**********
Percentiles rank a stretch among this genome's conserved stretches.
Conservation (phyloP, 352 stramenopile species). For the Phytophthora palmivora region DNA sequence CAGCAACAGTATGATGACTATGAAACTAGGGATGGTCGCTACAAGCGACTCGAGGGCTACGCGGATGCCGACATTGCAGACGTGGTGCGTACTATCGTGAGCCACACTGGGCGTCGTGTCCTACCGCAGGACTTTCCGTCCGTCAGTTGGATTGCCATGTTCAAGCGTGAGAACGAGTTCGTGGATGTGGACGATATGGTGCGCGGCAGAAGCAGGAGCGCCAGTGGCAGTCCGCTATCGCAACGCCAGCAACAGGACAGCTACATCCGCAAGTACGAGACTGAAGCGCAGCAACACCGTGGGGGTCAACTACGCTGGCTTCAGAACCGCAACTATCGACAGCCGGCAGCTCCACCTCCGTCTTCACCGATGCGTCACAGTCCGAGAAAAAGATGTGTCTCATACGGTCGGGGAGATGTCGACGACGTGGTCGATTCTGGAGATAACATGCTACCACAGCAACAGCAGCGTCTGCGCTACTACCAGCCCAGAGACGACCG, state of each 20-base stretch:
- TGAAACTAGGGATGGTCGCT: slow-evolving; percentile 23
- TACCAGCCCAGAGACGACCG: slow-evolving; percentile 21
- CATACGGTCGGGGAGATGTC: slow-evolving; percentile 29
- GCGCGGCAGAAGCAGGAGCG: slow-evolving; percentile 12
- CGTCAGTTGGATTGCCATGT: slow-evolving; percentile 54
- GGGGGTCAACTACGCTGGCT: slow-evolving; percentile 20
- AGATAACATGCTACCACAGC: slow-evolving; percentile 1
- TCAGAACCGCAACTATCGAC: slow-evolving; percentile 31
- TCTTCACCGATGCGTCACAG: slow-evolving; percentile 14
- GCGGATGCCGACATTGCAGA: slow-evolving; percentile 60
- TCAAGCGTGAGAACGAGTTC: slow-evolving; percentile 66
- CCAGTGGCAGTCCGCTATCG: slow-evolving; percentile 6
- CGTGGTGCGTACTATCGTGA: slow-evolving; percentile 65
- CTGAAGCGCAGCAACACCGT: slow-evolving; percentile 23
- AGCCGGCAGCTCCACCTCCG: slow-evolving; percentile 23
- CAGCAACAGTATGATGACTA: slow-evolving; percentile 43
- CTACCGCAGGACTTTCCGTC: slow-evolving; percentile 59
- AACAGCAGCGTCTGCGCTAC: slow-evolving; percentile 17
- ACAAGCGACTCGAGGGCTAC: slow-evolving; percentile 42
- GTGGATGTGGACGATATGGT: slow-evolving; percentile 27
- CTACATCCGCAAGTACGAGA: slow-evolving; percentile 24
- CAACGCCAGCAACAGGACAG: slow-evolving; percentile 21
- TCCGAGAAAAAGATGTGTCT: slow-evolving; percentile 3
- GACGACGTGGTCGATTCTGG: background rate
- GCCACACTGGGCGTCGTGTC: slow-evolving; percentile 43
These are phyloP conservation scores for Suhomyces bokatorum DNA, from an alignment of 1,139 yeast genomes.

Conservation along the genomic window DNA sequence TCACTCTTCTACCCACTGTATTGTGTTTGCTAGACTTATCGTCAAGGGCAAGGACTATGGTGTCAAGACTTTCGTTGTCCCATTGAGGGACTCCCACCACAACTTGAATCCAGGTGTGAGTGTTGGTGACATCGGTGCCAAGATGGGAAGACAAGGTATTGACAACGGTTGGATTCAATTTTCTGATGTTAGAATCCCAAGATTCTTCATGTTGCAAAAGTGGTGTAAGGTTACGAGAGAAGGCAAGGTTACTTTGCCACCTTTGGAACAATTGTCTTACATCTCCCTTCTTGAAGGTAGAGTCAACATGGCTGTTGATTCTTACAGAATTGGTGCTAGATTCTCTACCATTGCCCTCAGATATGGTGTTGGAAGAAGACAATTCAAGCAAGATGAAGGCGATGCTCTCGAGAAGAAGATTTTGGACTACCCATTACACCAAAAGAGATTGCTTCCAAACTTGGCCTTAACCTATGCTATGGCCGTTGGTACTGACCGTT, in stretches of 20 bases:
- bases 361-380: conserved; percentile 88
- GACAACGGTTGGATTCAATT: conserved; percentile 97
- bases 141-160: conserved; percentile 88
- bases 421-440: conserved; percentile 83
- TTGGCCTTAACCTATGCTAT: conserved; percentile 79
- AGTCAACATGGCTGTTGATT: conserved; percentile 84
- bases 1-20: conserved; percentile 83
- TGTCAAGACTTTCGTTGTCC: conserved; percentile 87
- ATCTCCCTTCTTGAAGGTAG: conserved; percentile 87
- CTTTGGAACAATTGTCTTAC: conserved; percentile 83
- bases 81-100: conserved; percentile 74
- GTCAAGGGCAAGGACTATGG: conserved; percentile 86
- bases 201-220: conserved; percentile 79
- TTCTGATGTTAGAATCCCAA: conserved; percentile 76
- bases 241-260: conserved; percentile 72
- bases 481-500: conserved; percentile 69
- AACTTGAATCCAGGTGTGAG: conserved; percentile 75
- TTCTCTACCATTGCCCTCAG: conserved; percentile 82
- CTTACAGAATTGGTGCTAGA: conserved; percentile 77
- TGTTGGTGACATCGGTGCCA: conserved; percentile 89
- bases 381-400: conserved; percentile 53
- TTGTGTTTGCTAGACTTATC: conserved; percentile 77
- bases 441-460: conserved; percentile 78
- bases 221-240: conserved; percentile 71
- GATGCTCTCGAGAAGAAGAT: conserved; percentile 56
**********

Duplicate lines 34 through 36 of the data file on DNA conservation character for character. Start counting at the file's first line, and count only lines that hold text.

- TTGGCCTTAACCTATGCTAT: conserved; percentile 79
- AGTCAACATGGCTGTTGATT: conserved; percentile 84
- bases 1-20: conserved; percentile 83